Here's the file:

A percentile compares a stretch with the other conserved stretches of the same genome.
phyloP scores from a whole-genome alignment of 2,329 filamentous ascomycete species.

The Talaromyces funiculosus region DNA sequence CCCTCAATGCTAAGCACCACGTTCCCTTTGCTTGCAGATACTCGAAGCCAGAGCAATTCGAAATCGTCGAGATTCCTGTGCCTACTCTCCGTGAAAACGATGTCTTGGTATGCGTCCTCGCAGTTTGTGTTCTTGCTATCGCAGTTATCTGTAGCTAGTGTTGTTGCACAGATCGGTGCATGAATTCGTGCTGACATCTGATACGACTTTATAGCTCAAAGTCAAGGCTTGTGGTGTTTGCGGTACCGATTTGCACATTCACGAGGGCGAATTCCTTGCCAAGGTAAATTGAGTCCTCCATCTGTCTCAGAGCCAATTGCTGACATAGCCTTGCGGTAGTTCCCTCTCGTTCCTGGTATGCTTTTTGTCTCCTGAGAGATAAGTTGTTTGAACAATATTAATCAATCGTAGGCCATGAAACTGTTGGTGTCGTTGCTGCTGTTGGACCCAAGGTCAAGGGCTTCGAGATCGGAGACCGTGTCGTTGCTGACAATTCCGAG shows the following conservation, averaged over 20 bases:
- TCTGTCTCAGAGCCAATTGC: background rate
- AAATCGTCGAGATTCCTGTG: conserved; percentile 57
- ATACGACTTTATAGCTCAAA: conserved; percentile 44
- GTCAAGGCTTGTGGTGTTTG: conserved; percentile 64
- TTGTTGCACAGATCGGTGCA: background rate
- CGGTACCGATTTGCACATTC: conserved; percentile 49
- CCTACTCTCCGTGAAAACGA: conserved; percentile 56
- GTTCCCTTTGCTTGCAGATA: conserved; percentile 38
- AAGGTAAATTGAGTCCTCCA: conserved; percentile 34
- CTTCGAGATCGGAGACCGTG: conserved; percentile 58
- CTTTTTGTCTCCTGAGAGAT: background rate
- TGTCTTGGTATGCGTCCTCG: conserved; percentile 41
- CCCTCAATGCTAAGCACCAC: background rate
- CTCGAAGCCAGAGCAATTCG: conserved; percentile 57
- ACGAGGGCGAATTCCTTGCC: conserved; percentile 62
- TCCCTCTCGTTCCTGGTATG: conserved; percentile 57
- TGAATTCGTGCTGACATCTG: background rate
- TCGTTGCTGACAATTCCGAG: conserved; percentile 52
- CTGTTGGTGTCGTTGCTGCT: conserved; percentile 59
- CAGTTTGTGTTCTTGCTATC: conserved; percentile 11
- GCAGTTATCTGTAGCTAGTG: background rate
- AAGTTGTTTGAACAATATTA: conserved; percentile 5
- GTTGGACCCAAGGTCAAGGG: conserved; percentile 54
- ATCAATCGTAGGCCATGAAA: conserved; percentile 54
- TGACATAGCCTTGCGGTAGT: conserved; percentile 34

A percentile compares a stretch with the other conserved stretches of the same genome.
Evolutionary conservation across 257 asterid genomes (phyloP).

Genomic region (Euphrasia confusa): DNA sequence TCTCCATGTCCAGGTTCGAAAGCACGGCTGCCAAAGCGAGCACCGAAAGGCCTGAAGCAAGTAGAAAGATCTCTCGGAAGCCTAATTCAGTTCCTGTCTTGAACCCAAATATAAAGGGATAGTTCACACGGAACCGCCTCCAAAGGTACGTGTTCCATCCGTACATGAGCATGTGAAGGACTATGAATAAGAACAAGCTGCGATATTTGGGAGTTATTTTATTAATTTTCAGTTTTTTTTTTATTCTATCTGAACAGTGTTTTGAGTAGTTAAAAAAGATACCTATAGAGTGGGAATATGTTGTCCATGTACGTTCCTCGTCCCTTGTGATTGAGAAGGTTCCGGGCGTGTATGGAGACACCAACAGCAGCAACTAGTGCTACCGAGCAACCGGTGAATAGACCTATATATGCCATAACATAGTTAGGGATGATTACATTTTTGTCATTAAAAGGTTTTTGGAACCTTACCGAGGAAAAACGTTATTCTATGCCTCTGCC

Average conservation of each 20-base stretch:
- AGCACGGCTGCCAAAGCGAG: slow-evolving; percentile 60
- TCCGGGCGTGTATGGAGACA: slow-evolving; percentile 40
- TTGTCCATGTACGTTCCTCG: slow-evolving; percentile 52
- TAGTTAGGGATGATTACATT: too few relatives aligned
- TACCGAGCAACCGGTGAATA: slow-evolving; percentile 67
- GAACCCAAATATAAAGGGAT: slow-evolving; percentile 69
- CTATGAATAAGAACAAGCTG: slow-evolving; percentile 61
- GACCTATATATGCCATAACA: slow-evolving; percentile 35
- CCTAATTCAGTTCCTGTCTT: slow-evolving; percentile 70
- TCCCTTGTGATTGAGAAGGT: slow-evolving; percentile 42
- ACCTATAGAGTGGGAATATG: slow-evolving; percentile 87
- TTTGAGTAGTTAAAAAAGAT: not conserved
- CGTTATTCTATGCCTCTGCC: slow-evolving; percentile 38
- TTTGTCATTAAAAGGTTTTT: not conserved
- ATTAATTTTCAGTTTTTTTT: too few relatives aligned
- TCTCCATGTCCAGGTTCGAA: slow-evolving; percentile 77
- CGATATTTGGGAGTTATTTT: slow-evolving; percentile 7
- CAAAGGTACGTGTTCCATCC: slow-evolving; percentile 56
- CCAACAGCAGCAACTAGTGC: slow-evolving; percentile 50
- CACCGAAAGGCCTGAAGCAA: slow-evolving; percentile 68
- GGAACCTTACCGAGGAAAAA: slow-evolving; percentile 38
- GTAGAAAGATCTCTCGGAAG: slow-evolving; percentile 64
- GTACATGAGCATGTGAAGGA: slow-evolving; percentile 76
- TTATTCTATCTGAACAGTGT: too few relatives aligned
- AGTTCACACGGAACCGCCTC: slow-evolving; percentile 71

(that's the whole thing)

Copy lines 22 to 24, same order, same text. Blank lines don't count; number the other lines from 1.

- CTGTTGGTGTCGTTGCTGCT: conserved; percentile 59
- CAGTTTGTGTTCTTGCTATC: conserved; percentile 11
- GCAGTTATCTGTAGCTAGTG: background rate